I realize it has been quite some time since we have made an entry on this blog. Hopefully since we are all moved into our new home and are done traveling for awhile, we will be able to keep up with this blog more intentionally.
This summer we had the joy of spending six weeks in Durban, South Africa. We went with 11 college students from all over the South East region to spread the good news and good deeds of the gospel of Jesus Christ. The summer was essentially broken up into two parts.
Part One: Campus
During the first couple weeks we were on the University of Kwazulu Natal. This campus had its beginnings in the ugly history of the apartheid. It was originally created as a campus for the Indian population (surprisingly, South Africa has the largest population of Indians second only to India itself!) When the apartheid was over, the campuses started to be integrated (with much opposition.... there were several deaths and many riots that occurred on this campus in regards to the integration) and now KZN (the campus) is about half and half Indian and Black African students with only a very small percentage of whites.
During our days on campus we would initiate conversations with students about their spiritual life. At the end of almost every conversation, we shared the gospel with the students giving them a chance to respond. We had so many amazing conversations.... most of the black South African students had grown up around church, but many were living under the assumption that their good deeds would essentially be what earned them favor in God's sight. After sharing about what Jesus did for us through His perfect life and sacrificial death to one girl, she looked at us with wide eyes and said: "I had a dream last night that someone was going to tell me about this type of spiritual freedom." What a confirmation from God that He had already been at work and we were just stepping into what He was already doing.
In all, we shared the gospel with around 300 students and saw over 25 of them trust Jesus as their Lord and Savior. What was also really cool about this was that we were able to do follow up appointments with almost every student who accepted Christ so that we could teach them how to study the Bible on their own, have assurance in their faith, know the role of the Holy Spirit in their life, etc.
At the end of the summer we had a camp that we invited all the students we met (particularly those who accepted Christ) to come to. It was a two night affair at a beautiful camp ground. Those two days were probably my favorite of the whole summer, because we got to see the fruit of what God was doing on this campus. Students from KZN who had become believers with last year's summer project were actually the ones leading the camp.... sharing their testimonies and talking about what it means to be a follower of Jesus. During one emotional women's time at the camp, Rose (a student who had just accepted Christ that week) confessed that she had been outcast by so many friends and family because of her differences from them and she felt so alone. Another student told her that now she had a group of sisters around her that would never leave her because of their bond in Jesus Christ. This was her family. The fellowship of believers continued to be a theme for this camp as many students found a group of friends who they could be transparent with and still be loved.... a place where they could grow in the grace of Jesus Christ.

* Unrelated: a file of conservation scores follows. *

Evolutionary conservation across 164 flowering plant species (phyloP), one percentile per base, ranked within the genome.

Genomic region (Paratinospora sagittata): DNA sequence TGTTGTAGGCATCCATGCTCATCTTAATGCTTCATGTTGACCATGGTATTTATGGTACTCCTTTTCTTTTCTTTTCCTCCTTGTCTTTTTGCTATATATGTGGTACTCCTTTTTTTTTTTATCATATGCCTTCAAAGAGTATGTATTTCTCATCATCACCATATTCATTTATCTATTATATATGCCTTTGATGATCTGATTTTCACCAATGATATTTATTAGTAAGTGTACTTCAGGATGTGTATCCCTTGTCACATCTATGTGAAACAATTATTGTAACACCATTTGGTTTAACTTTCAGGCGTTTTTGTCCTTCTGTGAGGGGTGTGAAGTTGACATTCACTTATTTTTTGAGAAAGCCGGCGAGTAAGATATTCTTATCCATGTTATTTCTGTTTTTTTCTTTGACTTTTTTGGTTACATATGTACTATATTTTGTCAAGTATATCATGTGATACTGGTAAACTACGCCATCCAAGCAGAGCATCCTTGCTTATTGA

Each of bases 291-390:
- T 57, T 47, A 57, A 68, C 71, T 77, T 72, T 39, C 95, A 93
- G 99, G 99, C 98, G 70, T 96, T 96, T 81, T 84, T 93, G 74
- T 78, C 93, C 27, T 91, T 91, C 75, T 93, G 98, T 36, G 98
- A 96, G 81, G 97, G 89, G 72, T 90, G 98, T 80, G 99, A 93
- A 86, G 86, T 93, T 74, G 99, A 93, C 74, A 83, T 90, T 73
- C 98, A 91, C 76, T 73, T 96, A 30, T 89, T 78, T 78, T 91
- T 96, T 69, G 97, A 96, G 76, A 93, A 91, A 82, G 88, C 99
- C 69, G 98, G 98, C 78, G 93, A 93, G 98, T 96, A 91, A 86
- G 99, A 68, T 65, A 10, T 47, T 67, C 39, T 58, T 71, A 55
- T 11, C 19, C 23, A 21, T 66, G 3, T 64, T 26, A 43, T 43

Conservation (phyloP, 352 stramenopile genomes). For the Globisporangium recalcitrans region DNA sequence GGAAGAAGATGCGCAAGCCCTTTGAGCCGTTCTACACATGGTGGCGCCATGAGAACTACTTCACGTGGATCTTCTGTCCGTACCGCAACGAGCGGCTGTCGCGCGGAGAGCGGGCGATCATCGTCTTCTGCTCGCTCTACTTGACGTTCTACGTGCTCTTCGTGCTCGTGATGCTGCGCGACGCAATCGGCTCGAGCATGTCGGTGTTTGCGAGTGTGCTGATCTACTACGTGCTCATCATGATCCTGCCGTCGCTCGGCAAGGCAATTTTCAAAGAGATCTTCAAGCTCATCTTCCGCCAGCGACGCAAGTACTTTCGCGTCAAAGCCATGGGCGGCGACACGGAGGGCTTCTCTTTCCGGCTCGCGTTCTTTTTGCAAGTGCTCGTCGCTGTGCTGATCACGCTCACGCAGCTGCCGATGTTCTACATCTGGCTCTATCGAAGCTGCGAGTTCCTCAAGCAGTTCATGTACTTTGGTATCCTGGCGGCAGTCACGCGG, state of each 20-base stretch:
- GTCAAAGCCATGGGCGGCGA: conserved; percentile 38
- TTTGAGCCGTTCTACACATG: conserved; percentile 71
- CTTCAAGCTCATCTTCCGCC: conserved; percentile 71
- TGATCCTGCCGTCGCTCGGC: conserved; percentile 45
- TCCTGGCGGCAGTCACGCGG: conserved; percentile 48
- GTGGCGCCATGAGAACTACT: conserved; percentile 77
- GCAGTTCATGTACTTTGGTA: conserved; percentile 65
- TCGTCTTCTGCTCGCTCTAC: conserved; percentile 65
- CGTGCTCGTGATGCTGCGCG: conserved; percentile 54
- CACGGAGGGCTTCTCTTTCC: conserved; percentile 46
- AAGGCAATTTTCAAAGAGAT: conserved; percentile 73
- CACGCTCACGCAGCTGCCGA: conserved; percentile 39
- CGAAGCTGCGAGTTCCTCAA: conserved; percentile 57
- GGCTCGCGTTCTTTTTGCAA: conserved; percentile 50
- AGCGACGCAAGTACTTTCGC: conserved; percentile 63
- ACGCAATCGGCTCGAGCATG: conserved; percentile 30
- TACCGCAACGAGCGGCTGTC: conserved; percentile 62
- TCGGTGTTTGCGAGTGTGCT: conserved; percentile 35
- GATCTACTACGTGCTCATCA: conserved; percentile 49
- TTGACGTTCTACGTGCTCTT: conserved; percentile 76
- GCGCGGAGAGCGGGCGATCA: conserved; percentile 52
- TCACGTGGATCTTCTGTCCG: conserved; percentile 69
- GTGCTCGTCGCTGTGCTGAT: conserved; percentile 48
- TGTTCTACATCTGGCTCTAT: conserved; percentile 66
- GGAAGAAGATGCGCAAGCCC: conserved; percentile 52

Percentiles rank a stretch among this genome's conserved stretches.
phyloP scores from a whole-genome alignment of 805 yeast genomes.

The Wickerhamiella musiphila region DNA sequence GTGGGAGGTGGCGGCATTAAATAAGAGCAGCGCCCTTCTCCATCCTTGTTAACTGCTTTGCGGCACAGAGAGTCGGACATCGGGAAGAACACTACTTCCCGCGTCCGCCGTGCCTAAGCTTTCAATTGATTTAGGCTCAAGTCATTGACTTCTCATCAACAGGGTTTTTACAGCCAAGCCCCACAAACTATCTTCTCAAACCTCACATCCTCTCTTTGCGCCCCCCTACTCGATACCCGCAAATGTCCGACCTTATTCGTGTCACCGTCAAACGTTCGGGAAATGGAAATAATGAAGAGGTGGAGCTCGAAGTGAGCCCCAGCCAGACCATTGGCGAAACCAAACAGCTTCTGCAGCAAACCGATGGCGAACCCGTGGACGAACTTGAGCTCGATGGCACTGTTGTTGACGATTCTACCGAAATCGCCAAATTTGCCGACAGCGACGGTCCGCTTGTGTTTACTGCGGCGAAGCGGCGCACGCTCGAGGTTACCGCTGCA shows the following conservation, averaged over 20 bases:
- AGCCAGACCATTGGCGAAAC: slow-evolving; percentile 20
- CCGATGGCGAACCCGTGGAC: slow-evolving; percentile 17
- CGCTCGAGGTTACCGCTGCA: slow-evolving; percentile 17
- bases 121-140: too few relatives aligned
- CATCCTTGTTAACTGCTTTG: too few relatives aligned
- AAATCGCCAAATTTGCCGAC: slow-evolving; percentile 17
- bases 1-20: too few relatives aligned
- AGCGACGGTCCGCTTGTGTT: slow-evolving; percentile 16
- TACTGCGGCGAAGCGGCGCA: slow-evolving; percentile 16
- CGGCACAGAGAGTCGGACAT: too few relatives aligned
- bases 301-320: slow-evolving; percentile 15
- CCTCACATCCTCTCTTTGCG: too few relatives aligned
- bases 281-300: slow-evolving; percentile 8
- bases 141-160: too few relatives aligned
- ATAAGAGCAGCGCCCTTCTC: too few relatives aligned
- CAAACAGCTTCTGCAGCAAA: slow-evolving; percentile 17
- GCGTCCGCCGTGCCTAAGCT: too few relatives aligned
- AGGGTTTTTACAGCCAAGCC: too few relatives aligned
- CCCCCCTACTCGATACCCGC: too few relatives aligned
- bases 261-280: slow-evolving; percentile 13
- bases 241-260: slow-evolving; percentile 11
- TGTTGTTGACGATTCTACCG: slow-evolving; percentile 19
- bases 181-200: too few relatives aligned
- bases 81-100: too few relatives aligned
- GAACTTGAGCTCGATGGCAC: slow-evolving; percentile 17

Part Two: Community
The second half of our summer was spent in the township of Ntuzuma (pronounced In-tuh-zoo-muh). There we partnered with two incredible people who have been called by God to start a hospice (which they have named Ugukanye, meaning "The Light") for HIV/AIDS victims in the area. Prince is a black African pastor who became homeless as a child, learned of Jesus through a ministry that he later went back to help out with. There God softened his heart to AIDS victims and he got a call on his life to bring healing and hope to those dying of this terrible disease. He later partnered with Penny, a Kansas native who lost her ex-husband to HIV/AIDS several years ago. She, too, received a call on her life to take care of those with this disease and thus God eventually called them to work together in Ntuzuma. (The story is far longer and far much more interesting than I have the ability to tell).
Our primary job at Ugukanye was to provide man power for all the physical labor that needed to be done to get their building ready to be a hospice. We spent most of our time their washing, priming, painting, and repairing the roof. We also sanded and painted beds that will hold the future patients, organized supplies, cleaned rooms, etc. We each also got the chance to go on several home visits with Prince and care givers that are hired by Ugukanye to check on those suffering in the community. What a humbling experience. Andrew met a man one day whose body was ravaged by this disease. He and prince picked up his fragile body in a sheet and had to transport him to a clinic. The next day we were told that he died over night. It is so tragic, but death is such a common place occurance around Ugukanye. 33% of the population is infected with HIV/AIDS. The prayer and mission of this hospice is not only to promote awareness, but also to provide comfort and the hope of the gospel to those in their last days before walking into eternity. It was a sobering experience to be a part of.
Needless to say, this was a life changing summer for the both of us. It is always so encouraging to travel to different parts of the world to be reminded that our God is truly a God of all nations who is mighty to save. We are continually amazed that we get to be a part of what He's doing.
For more pictures you can go to this link: